Alif: Journal of Comparative Poetics

A multilingual journal published annually, featuring original scholarly articles in Arabic, English, and occasionally French. Each multidisciplinary issue is dedicated to a specific theme.

Articles from No. 37, Annual

Abstracts of Articles (Alphabetically by Last Name)
Journalistic Reception of Layla Ba'albakki's Literary Discourse Shereen Abouelnaga This article explores the relationship between the literary field and journalistic reception that is governed by specific ideological trends. The complexity of...
Al-Kawakibi: From Political Journalism to a Political Science of the "Liberal" Arab Muslim
In 1902, 'Abd al-Rahman al-Kawakibi was assassinated. After traveling to India, Zanzibar, the Arabian Peninsula, and North Africa, he was poisoned in Cairo's Cafe Istanbul in front of his friend Muhammad Rashid Rida (al-Sahmarani 12; S. Z. al-Kawakibi...
Cultural Journals and Modern Arabic Literature: A Historical Overview
The genesis of modern Arabic literature can be seen as the outcome of a wider process of modernization with its different perceptions of space and time. Such a cultural transition led to the emergence of a new reading public and a change in literary...
Fictional Boundaries in the "Journalistic Fiction" of Gabriel Garcia Marquez and Rabee Jaber
... novel and report are sons of the same mother. --Gabriel Garcia Marquez This novel is a work of fiction and any resemblance between its characters, events and places with real-life characters, events and places is purely coincidental and unintentional....
Intermediality and Cultural Journalism
Painter and poet; poet and painter: Ahmed Morsi (b. 1930), for decades well-known in the first order, lately on occasion in the second, is here presented in a different light, namely in relation to his cultural journalism. That Morsi's longest professional...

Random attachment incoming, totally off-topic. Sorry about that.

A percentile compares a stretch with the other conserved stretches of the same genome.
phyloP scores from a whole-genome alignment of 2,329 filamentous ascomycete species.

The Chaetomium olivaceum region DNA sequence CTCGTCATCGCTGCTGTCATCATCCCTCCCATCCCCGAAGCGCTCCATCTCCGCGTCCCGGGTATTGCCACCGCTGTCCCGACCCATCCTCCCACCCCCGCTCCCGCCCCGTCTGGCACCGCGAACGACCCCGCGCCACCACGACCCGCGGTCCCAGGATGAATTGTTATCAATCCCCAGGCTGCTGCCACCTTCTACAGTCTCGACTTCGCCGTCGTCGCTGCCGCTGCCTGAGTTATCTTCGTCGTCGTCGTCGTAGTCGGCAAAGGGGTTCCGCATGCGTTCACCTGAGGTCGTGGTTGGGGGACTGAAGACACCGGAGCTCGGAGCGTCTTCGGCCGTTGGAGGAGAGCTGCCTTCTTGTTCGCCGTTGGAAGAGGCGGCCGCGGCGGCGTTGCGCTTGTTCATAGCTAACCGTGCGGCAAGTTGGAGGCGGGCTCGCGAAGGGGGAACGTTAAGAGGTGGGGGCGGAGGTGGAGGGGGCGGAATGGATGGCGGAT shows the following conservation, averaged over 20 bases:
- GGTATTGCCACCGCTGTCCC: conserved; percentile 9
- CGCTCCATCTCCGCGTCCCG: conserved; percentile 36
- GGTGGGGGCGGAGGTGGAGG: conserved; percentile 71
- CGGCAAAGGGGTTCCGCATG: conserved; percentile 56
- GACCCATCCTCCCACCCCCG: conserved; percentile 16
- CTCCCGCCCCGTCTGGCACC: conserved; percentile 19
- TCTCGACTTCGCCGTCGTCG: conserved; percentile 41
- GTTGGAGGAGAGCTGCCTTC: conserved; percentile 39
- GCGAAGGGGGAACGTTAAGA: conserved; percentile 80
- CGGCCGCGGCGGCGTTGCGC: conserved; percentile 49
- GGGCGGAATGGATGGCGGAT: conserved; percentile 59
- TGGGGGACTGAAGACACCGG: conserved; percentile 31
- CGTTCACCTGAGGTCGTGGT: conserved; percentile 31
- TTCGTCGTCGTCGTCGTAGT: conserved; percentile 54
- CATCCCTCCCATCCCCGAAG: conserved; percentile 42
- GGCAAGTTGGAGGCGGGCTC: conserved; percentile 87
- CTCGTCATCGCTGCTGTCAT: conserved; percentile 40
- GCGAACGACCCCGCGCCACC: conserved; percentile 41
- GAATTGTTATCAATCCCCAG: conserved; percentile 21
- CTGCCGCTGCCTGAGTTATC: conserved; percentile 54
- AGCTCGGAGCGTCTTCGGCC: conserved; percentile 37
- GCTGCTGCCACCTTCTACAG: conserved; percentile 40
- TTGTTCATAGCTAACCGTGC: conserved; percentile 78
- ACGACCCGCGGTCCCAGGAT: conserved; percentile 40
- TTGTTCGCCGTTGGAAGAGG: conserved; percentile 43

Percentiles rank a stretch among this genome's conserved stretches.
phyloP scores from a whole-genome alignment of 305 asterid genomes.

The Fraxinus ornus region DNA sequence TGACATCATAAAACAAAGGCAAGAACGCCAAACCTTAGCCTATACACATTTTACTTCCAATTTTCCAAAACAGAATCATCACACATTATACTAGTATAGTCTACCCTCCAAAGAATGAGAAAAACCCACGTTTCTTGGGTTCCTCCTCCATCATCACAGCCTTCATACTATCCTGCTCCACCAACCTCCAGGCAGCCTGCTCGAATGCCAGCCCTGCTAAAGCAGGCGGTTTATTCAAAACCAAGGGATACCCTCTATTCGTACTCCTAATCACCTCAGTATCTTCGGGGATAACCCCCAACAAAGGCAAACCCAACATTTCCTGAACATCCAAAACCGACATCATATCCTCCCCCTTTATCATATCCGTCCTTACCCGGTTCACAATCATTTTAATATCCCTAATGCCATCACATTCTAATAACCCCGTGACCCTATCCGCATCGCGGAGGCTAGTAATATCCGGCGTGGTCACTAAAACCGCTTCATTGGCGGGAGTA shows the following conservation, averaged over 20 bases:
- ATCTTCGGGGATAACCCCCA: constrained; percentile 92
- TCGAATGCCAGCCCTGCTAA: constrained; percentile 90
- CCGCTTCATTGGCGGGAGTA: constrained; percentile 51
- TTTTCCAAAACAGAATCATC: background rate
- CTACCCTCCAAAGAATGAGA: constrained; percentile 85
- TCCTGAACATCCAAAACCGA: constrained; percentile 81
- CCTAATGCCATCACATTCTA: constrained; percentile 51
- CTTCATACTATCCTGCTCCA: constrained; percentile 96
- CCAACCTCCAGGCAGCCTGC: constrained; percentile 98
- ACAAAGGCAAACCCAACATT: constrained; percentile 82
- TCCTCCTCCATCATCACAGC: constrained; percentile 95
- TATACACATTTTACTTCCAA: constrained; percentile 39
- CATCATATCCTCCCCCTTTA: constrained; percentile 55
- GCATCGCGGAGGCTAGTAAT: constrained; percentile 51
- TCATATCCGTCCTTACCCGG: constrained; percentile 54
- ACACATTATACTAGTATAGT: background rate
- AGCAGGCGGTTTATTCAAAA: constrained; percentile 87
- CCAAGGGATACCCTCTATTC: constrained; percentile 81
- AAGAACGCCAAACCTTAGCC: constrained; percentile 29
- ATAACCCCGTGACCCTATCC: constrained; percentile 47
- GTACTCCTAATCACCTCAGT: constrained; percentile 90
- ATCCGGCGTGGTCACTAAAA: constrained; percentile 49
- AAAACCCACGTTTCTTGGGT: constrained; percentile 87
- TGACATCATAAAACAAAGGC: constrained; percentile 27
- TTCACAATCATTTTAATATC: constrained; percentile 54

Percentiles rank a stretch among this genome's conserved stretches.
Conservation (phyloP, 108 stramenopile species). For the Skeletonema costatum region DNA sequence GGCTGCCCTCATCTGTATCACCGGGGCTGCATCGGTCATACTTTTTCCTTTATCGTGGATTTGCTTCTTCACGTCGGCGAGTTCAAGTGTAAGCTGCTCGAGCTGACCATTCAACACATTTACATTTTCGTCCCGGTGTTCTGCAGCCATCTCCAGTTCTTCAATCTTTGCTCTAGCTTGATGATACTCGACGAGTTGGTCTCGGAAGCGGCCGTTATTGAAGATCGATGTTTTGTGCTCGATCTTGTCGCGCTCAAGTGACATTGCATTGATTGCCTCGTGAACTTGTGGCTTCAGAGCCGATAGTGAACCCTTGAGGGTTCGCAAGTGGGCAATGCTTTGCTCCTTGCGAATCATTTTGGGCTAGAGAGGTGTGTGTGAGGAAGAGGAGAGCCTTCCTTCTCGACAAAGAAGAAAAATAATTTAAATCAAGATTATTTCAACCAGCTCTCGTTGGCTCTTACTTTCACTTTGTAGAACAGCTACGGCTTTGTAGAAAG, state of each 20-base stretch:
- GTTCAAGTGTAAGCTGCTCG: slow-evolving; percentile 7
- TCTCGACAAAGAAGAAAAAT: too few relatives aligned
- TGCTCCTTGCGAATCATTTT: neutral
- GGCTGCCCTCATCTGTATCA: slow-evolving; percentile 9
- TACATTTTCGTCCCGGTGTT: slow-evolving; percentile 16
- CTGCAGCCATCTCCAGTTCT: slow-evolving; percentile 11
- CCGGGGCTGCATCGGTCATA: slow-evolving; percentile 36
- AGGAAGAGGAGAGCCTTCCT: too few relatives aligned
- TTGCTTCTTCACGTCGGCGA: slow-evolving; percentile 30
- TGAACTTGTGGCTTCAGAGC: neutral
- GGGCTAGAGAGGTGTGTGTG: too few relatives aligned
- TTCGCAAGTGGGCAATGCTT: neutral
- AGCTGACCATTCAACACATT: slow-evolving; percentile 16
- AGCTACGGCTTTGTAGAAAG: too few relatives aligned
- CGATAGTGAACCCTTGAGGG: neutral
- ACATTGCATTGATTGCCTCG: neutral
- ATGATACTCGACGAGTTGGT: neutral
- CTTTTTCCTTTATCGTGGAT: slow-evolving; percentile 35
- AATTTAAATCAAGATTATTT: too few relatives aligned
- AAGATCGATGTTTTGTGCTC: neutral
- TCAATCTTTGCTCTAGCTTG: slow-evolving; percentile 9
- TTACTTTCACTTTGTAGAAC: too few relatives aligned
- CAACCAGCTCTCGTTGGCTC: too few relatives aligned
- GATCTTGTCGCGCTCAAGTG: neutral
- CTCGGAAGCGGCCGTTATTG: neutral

Mediating Iltizam: The Discourse on Translation in the Early Years of Al-Adab
Introduction From its first issue, published in January 1953, the Lebanese monthly journal al-Adab developed and disseminated a particular strand of existentialist philosophy: what Jean-Paul Sartre called engagement, typically translated in English...
"Nahda": Mapping a Keyword in Cultural Discourse
The word "nahda" today may appear in quite different contexts. The term most often used to render the word "renaissance," for instance European Renaissance, in Arabic (see e.g. Hans Wehr), it is also the name of an Islamic political party in Tunisia....
Printed Matter(s): Critical Histories and Perspectives on Tunisian Cultural Journals
In a 1974 interview with Nouvelles litteraires, Mahmud al-Mas'adi (1911-2004), who served as Minister of Cultural Affairs between 1973 and 1976, addressed the cultural challenges and opportunities that availed themselves to a newly independent Tunisia....
Re-Formed Discourse: Awraq, Journal of the Syrian Writers' Association
Since the beginning of the uprisings in Syria in March 2011, there has been no shortage of cultural productions from practitioners living both inside and outside Syria whose works process and imagine the revolution. Regardless of whether they are amateurs...
Richard Wright as a Cold War Literary Journalist
"Journalists do not write articles. They write stories," quips Allan Bell (147). The converse could also be true. Novelists do not always write fiction: Daniel Defoe, Jack London, Langston Hughes, Ernest Hemingway, Ishmael Reed, Robert Coover, and...
The Cultural Newspaper Akhbar Al-Adab and the Making of Egypt's "Nineties Generation"
In the 1990s, there were two conditions of literary authorship in Egypt: 1. writing and publishing literary works and 2. participating in the literary scene. When a loosely affiliated group of predominately young writers--including Mustafa Zikri, Miral...
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